How to Kill a Family Vacation

February 10, 2017
February 10, 2017 Betsy Voreacos

How to Kill a Family Vacation

“Hey family!” the daughter’s group text began. “You have 4 months to each save $1,000 for a family trip to Iceland! Woohoo!”

“Sounds great,” I responded, just because it’s rude not to.

“I’m serious. We leave June 1.”

And that was the end of that.

Like my friend Jean, I really, truly believe in the Family Vacation concept. There’s nothing like transporting a family of five across state lines, through the friendly skies or over distant seas, all for the purpose of reconnecting, relaxing and recharging. With the very same kids who weren’t able to exist in the same room together for more than three minutes. Sometimes. two. Any longer than that, the jabbing, jostling and blood-curdling screams kicked in.

But, we did it anyway.

First, we did the shore thing. For several years in a row, we rented a house in Avalon, New Jersey for a week. We packed the old minivan, which was rather new then, with playpens and high chairs, baby bottles and bouncy chairs, bicycles and beach umbrellas and drove the 2 ½ hours to the beach, a not-so-happy place for me. I detest sand as much as my spouse adores it, so it being relatively early in our marriage, we compromised. I did the nap and dinner duties and he dealt with the sunscreen and screamers.

Later, we did the lake thing. We rented a townhouse, with a really cool sleeping loft, on the Canadian side of Lake Memphremagog. We spent the week riding bicycles, eating croissants, going to an Expos game and reveling in a walk-in closet bigger than my bathroom at home.

And, finally, we did the mountain thing. We rented places in the Green Mountains of Vermont, the White Mountains of New Hampshire and the Catskill Mountains of New York. We hiked and biked and swam in cold, clear lakes. We went to Ben and Jerry’s, the Trapp Family Lodge and a state fair at which we watched pig races, ate funnel cake and speculated on how our kids would do as 4-H members.

When you’re not a rich family, have three strong-willed offspring, one easy-going spouse, and one mother like me, renting houses can suck the life out of any vacation. Yet, I loved our family vacations, despite the weeks-long prep lists, the days-long packing, the hours-long car rides and the filled-to-the-gills minivan with overflow in the rooftop carrier.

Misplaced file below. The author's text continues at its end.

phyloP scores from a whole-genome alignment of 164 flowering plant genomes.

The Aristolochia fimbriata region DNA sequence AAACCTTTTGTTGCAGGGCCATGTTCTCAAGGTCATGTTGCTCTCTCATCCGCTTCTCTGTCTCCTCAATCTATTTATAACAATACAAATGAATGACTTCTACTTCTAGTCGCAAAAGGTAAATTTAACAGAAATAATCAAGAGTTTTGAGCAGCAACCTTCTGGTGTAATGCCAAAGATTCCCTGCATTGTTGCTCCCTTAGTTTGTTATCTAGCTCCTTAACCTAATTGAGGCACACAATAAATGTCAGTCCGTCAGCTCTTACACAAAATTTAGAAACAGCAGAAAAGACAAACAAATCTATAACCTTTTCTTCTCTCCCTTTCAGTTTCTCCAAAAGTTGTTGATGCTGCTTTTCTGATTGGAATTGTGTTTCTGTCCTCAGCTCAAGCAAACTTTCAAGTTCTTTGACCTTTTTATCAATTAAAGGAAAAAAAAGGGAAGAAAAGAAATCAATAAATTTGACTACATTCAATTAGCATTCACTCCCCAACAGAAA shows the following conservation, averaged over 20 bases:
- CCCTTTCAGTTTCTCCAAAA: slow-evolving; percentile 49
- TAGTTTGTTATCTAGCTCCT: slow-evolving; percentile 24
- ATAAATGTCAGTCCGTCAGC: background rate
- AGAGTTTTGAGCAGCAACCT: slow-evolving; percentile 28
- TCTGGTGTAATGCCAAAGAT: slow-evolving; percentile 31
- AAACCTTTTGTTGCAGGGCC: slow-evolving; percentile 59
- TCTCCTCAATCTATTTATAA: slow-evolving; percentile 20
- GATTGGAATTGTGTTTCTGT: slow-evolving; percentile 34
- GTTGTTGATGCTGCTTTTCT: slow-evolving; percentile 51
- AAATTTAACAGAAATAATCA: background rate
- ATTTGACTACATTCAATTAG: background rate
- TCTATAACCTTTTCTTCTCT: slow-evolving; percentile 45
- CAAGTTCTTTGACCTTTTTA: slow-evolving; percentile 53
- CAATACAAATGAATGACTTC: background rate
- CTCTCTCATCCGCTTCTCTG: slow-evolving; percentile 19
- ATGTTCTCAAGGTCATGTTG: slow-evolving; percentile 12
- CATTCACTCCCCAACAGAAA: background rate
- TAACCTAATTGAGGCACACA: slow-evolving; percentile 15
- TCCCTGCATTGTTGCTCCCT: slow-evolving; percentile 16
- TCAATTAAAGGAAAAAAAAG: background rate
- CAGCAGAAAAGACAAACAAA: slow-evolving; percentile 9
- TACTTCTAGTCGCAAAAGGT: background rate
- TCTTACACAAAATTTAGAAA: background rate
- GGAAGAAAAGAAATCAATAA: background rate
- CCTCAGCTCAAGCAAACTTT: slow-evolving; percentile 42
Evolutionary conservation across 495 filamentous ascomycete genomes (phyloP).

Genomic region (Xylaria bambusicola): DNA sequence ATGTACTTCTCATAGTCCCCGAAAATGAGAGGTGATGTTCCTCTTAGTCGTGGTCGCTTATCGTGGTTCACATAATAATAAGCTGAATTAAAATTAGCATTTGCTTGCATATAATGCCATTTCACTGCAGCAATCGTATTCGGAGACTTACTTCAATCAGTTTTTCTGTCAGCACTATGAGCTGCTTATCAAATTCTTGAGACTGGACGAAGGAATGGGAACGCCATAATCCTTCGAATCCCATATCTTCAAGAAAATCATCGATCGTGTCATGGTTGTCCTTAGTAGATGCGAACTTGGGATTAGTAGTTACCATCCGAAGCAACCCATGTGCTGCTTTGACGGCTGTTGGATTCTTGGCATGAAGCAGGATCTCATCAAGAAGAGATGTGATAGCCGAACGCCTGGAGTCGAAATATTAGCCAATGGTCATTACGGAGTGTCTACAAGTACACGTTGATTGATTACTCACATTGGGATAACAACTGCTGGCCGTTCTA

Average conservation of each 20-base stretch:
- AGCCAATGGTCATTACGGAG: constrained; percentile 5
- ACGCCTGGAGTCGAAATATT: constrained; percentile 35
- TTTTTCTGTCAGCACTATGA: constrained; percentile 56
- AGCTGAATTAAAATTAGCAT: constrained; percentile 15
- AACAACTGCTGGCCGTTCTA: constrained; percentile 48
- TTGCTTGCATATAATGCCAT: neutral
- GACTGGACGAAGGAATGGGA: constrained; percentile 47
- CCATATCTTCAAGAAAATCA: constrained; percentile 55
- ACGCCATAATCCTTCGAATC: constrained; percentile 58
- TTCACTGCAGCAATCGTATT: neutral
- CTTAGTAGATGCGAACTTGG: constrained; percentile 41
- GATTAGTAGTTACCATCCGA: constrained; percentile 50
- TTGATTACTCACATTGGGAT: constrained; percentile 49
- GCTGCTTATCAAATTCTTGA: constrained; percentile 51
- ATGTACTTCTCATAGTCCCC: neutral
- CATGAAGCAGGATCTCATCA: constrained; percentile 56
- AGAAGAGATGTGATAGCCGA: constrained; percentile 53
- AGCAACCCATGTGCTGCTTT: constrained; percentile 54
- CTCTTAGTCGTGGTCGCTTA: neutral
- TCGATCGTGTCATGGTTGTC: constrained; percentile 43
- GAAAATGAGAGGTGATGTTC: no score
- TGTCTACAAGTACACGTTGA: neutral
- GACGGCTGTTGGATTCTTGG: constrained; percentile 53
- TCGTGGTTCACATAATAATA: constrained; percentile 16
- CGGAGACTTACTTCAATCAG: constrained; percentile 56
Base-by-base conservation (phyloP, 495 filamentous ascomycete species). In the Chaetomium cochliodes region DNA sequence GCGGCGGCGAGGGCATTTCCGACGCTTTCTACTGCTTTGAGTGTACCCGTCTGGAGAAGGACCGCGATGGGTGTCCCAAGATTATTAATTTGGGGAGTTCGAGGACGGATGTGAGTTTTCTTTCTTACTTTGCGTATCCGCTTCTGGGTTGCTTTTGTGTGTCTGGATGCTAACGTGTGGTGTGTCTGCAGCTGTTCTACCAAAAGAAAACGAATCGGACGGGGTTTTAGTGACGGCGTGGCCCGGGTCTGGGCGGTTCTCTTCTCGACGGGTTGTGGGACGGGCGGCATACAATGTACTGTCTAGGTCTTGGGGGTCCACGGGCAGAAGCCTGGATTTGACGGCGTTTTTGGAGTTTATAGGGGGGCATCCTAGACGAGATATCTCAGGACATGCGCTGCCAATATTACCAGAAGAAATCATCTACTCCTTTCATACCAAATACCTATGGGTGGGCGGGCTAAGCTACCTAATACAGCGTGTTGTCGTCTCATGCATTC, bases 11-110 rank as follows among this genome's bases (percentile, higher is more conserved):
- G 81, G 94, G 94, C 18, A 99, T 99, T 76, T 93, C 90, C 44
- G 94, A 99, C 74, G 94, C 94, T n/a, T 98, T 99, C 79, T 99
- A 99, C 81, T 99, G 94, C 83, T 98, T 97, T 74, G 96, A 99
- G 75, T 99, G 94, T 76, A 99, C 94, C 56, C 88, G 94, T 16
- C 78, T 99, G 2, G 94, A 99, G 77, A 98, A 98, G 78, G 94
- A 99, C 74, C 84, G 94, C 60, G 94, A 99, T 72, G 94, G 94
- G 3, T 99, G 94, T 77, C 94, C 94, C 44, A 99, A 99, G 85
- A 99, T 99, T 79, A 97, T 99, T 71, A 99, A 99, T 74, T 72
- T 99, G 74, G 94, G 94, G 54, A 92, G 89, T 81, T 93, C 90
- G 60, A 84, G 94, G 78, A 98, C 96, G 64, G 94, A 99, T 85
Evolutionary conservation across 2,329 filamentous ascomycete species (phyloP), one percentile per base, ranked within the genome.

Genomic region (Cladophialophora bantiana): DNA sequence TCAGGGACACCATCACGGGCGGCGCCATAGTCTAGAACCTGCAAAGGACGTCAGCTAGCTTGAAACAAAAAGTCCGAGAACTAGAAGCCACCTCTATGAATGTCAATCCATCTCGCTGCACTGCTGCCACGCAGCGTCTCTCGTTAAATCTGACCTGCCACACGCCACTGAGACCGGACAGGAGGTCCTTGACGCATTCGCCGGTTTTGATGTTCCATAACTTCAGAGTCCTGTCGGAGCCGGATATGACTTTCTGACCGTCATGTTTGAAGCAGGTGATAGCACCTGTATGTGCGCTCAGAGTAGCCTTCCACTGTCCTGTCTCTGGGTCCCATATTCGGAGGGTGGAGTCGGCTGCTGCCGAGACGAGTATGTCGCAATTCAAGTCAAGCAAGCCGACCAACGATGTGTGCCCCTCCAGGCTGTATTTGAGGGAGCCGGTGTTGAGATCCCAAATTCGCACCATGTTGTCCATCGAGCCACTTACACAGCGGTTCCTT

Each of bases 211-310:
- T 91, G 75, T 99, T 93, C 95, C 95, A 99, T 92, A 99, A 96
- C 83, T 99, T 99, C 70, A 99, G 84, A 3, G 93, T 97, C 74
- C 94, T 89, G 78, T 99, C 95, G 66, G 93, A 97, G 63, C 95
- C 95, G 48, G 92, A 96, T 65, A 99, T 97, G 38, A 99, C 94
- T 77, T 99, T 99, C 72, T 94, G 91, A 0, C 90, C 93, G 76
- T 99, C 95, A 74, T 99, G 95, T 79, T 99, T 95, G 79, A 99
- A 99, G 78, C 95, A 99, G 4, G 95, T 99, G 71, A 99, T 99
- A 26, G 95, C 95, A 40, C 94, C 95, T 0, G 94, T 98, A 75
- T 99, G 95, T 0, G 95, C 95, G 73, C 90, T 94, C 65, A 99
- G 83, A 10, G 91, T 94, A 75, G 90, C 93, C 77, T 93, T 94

And there’s a good chance we’d still be doing it today if it weren’t for our vacation back in 2006.

We had just moved into our new house and had a false sense of financial security. Money was moving between mortgages and we somehow got a free month of living, or so we allowed ourselves to believe. We’ve long since learned that they get you on the backend, and the front end and on every end in between. And so, I won the “This might be our last chance!” argument and we went on a family vacation to Jamaica.

But, this wasn’t just any little romp in the woods of a family vacation. This was a fly-to-Montego-Bay, all-inclusive, no-cooking, plenty-of-drinking, hanging-by-the-pool, spring-break, resort kind of family vacation.


And, the cherry on top was not in the umbrella-drink, though there were plenty of those, but in the friends we recruited for the fun.

We somehow convinced four other families that for them as well, it may be their last chance to take the ultimate family vacation. And so we went, five families, with a total of twelve kids ranging in age from 6 to 14.


The kids ran loose. The parents got loose. We played games on the beach. Cards on the deck. And had family dinner every night under the Jamaican skies. We respected the sun. We drank somewhat responsibly. The 14 year-old girls were unexpectedly civil.  The boys expectedly independent. And we only lost the six year-old once.

Ya think for a minute my kids would ever want to go away with “just us” again?

And so the era of the Voreacos family vacation came to a screeching halt.

Along came the bills and baseball. Cheerleading and football. College visits and summer camps. Summer jobs and summer courses. Tryouts and tuition. Graduations and gravitations, to cities far and wide.

And while that fun-filled, multi-family vacation is now nothing but a fond memory, there’s always hope that we’ll do it again. The Santostefanos always ask if we want to vacation with them in Cape May and the Hargraves truly believe that one year we’ll give in and join them in the Caribbean. But, instead, I end up on a cruise with my girlfriend. My spouse goes on a mission trip to some unairconditioned world. The daughter goes trekking through Thailand. The boys go mountain climbing in Colorado…

I think about Jamaica a lot, not just for the fun-in-the-sun, but for the seize-the-day, spend-the-money, just-do-it-ness of it all.

Because sometimes, you’ve just gotta throw it all to the waves and jump in.

Speaking of which, anyone interested in a trip to Iceland in June?